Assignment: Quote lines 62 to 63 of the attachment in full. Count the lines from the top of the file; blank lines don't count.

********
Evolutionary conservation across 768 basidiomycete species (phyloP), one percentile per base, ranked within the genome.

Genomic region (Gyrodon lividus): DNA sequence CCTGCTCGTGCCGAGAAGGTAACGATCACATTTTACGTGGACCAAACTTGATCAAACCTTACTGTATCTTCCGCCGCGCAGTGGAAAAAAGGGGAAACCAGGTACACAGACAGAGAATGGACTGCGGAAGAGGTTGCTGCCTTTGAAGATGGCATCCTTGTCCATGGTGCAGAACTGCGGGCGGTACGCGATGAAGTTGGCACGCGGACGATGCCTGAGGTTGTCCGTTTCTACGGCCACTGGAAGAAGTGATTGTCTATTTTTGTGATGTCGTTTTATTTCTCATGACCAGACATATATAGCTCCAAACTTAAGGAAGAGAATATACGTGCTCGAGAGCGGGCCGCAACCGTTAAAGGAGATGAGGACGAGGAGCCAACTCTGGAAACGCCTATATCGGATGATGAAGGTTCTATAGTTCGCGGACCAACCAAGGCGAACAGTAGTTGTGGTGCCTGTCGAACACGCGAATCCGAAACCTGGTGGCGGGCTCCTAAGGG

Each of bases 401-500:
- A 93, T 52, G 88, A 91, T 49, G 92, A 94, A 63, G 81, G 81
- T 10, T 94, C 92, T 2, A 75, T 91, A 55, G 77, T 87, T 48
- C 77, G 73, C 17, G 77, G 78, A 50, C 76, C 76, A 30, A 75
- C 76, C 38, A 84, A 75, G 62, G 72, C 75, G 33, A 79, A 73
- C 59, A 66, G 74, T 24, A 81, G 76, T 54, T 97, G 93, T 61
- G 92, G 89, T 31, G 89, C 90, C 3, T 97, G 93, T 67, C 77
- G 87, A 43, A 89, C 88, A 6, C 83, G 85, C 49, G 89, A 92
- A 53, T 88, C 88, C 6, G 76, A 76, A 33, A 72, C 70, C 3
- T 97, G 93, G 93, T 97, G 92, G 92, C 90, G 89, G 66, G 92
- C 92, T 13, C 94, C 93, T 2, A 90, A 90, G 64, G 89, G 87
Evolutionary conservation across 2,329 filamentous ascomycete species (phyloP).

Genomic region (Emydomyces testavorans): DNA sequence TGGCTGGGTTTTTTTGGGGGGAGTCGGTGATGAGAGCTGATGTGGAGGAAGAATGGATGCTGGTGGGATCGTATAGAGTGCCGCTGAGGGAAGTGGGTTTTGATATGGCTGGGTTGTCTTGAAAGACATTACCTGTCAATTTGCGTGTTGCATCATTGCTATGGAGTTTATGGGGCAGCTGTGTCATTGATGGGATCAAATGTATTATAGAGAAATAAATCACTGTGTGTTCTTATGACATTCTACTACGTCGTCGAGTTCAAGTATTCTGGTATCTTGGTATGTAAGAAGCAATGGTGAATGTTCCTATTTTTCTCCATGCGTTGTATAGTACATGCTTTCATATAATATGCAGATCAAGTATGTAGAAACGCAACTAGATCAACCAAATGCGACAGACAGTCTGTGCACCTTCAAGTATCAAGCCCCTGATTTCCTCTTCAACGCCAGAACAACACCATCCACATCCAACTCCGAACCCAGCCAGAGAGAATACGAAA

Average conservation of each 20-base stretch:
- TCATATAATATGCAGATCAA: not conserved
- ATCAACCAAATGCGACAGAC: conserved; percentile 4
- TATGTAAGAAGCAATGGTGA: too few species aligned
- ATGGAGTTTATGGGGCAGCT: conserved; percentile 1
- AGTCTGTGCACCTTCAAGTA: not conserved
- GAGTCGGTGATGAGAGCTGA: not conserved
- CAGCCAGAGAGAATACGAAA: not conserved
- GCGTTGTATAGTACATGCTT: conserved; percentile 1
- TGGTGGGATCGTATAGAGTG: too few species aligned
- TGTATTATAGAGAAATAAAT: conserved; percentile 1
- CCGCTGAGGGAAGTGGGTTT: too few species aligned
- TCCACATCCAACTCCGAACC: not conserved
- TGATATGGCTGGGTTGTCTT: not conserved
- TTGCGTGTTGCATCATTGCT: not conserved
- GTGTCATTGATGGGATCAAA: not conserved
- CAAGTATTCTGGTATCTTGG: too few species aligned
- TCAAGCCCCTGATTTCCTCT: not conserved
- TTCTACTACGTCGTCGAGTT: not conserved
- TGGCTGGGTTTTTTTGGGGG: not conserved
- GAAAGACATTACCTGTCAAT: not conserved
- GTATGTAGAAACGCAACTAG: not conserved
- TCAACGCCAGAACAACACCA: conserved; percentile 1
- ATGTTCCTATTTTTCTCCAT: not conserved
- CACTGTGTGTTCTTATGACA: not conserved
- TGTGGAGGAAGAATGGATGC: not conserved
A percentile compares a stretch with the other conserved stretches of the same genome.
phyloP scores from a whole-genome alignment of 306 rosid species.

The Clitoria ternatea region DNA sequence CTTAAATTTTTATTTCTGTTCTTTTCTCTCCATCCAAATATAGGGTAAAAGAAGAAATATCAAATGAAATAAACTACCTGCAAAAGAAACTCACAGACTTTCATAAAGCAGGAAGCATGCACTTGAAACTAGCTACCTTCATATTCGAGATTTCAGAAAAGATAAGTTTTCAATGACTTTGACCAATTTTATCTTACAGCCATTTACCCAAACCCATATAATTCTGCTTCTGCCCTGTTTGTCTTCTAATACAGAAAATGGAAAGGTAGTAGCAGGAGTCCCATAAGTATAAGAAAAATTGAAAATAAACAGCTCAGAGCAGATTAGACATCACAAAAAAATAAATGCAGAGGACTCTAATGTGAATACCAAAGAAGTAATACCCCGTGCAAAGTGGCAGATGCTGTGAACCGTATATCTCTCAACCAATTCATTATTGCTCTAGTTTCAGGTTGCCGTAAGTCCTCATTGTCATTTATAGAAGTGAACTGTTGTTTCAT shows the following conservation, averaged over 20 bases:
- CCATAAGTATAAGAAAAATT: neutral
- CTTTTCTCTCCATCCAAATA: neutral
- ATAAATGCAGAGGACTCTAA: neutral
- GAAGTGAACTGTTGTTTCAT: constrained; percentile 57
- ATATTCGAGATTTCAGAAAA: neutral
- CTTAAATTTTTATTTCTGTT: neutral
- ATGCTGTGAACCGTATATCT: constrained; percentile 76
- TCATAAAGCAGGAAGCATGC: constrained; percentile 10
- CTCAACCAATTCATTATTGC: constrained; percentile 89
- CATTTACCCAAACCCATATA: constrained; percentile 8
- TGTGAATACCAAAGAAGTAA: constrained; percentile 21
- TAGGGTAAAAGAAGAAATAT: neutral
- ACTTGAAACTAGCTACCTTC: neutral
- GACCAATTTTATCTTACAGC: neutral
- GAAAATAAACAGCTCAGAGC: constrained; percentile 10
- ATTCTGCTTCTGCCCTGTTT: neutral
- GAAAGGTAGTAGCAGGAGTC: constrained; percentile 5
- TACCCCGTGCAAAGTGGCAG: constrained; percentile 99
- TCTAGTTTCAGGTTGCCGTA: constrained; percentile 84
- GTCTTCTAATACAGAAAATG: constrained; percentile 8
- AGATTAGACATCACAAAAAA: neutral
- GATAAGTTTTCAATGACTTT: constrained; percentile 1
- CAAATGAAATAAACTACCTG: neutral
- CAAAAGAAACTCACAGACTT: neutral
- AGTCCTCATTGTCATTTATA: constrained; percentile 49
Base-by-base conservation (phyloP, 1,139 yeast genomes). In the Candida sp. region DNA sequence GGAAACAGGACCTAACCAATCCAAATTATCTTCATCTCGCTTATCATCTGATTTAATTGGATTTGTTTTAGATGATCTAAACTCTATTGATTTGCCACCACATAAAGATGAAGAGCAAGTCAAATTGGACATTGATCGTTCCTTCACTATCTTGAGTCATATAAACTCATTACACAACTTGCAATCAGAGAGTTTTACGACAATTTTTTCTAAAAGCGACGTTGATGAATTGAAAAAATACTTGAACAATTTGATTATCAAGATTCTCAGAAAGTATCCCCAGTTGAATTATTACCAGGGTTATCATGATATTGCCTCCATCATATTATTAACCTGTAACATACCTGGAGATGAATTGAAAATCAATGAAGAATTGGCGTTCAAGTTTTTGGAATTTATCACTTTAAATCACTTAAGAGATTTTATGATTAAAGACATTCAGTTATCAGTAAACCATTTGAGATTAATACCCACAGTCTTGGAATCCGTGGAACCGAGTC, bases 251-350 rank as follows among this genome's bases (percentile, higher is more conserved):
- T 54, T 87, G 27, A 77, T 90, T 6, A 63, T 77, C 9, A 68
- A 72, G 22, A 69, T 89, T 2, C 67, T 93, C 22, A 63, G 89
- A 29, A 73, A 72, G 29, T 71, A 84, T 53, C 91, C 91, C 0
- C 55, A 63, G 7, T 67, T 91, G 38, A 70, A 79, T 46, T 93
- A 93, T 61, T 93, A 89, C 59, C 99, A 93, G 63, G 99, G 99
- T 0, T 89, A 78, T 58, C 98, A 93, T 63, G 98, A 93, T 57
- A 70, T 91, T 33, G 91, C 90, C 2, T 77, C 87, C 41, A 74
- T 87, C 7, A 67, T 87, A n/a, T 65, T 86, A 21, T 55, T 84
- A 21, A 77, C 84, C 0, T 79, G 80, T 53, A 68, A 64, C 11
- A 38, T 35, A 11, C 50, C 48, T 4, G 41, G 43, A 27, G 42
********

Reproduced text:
- TACCCCGTGCAAAGTGGCAG: constrained; percentile 99
- TCTAGTTTCAGGTTGCCGTA: constrained; percentile 84